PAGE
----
Financial advisory firms, like all businesses, need to find ways to continue to communicate effectively with their clients. Communicating on a regular basis requires many things:focus, time, and an ability to appeal to different people with different communication preferences.
What are some ways that advisors can establish a communication process that allows them to be consistent, and to deepen ongoing relationships? Here are six things to consider:
(1) Have a plan. This seems obvious, but it means getting on a regular schedule. Do you have a schedule of meetings? Do you send a regular newsletter? Do you send check-in emails on a regular basis? How about periodic phone calls? Regularly scheduled events? It’s important, at the outset of the year and during each month and quarter, to have a plan for what you will do and when.
(2) Think outside general investment information. Do you know enough about your clients to send more personal information? Information on a hobby, a trip they’d like to take, something that might help their young children save more effectively, etc.? Know your clients and deliver information that feels very specific to them.
(3) Take the time to write a handwritten note or send what appears to be a personal email. Instead of doing everything en masse to all clients, carve some time each day to send personal notes of some sort, letting clients know you are thinking of them.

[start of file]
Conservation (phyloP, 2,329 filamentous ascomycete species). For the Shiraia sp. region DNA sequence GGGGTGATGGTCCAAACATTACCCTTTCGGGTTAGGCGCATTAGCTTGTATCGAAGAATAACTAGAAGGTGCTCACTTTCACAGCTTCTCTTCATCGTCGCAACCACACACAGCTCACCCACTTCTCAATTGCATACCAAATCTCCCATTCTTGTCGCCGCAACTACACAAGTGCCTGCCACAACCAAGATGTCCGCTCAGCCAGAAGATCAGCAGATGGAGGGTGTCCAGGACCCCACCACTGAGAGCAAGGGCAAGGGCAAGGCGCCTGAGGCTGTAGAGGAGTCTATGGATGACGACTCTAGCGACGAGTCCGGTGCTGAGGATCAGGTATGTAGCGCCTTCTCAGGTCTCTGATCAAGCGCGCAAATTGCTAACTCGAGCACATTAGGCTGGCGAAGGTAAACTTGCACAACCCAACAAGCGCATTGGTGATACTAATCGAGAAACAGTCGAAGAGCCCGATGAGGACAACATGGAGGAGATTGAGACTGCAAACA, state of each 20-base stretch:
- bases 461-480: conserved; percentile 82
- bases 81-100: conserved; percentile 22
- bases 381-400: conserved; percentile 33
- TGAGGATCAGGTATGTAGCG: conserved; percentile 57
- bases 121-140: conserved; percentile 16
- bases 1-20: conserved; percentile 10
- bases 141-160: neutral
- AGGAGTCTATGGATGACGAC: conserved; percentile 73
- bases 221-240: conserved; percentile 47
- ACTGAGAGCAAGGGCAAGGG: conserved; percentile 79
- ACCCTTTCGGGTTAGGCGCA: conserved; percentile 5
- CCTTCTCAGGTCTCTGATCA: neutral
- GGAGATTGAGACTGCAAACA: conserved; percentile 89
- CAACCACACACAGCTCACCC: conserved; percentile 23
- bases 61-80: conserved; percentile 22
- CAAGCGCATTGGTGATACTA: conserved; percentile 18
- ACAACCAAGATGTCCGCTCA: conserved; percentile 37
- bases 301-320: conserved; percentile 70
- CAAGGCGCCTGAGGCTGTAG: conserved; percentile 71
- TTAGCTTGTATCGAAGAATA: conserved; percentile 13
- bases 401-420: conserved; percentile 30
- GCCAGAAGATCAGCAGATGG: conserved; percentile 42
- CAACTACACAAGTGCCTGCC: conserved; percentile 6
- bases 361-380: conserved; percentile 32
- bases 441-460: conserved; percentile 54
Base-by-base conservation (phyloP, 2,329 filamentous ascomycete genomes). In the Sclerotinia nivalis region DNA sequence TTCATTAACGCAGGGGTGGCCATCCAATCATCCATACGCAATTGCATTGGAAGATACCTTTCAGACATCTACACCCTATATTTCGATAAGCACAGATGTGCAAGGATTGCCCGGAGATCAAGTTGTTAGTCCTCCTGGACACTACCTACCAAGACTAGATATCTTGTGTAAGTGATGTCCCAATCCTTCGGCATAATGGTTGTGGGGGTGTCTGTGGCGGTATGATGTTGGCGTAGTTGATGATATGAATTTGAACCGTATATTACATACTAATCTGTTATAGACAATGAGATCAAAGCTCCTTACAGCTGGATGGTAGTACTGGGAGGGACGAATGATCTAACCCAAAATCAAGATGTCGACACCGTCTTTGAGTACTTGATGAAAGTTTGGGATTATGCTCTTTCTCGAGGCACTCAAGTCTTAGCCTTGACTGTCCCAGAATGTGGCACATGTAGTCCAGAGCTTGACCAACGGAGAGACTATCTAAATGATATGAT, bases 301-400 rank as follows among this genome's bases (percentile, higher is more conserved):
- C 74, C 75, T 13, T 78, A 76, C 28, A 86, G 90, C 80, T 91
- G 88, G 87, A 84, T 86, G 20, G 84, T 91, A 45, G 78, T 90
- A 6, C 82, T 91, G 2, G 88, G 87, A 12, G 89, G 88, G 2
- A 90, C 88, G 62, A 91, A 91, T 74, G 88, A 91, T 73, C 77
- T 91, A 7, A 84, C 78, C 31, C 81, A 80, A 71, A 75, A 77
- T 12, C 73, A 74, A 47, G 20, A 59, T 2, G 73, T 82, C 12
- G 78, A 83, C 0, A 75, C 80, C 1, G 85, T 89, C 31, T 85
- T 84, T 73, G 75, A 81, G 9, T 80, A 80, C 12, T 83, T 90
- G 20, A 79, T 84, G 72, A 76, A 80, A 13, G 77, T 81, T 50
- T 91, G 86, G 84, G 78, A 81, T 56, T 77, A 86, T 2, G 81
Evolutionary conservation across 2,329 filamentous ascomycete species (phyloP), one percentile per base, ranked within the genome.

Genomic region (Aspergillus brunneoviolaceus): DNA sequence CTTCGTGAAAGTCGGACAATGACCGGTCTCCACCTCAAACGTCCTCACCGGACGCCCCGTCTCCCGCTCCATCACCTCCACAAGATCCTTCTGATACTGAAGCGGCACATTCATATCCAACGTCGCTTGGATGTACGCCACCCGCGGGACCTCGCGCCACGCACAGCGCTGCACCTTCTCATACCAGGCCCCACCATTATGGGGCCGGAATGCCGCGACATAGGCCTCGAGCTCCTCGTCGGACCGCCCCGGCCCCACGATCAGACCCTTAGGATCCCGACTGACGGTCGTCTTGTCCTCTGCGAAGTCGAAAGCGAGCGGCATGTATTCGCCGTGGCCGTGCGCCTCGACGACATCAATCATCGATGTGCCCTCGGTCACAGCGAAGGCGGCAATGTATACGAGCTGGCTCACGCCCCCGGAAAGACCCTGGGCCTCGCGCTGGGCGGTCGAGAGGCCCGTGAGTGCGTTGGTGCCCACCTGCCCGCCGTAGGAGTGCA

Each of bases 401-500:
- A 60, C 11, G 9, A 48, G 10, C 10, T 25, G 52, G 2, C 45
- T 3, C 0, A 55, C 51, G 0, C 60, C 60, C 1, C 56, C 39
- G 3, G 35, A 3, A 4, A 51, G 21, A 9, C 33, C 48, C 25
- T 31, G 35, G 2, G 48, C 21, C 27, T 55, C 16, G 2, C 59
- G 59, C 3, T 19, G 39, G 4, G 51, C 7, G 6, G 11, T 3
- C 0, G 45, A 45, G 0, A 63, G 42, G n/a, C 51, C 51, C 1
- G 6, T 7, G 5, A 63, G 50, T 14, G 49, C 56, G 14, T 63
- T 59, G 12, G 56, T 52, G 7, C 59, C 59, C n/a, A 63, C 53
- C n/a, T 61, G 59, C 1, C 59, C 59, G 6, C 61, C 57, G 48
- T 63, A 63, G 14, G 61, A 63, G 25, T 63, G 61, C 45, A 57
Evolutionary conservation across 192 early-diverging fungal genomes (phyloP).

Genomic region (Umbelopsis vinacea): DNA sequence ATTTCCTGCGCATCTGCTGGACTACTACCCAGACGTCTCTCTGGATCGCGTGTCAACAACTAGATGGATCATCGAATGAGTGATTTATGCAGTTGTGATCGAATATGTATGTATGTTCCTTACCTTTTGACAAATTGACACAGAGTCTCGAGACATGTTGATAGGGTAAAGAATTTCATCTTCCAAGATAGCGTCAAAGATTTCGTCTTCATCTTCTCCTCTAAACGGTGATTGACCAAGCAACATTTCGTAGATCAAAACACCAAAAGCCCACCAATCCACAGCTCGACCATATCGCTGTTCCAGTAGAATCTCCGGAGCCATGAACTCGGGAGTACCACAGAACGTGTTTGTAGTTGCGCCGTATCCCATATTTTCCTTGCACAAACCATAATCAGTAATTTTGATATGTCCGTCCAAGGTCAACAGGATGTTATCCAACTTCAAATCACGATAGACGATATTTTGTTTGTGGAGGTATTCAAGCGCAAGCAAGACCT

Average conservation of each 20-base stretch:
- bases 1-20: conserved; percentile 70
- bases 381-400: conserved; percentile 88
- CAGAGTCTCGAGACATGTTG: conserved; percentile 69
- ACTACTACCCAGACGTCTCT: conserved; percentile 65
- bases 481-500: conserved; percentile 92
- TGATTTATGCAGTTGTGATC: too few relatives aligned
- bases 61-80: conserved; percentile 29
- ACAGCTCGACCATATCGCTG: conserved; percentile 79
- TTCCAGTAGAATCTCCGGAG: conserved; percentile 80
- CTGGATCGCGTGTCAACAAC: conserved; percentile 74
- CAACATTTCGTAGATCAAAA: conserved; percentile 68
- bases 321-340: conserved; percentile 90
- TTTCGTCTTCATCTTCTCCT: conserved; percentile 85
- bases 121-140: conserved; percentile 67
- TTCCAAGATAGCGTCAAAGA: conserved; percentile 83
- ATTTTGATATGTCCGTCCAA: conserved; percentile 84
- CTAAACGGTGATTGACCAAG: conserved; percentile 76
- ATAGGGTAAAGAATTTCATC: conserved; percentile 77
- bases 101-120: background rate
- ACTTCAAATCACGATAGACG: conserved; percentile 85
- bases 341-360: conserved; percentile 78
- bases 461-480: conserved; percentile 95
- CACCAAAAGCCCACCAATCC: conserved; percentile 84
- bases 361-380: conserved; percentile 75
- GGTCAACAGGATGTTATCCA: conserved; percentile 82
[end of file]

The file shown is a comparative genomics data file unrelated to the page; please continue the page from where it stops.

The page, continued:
(4) Make sure you are addressing adult learning principles; some people learn by written communication, some by verbal, some are more visual. Use a variety of mediums – have conference calls with clients, hold in-person meetings, share education and information at general events, and have one-to-one phone conversations that complement the written materials.
(5) Commit to communication. This means from both a budgetary and personnel perspective. Make communicating well one of your firm’s goals. Seek input from clients – what is working, what isn’t, what else would they like to see? Create a menu of communications that clients can choose from so they feel they can control the kind and type of information they receive. Asking what they like is communication unto itself.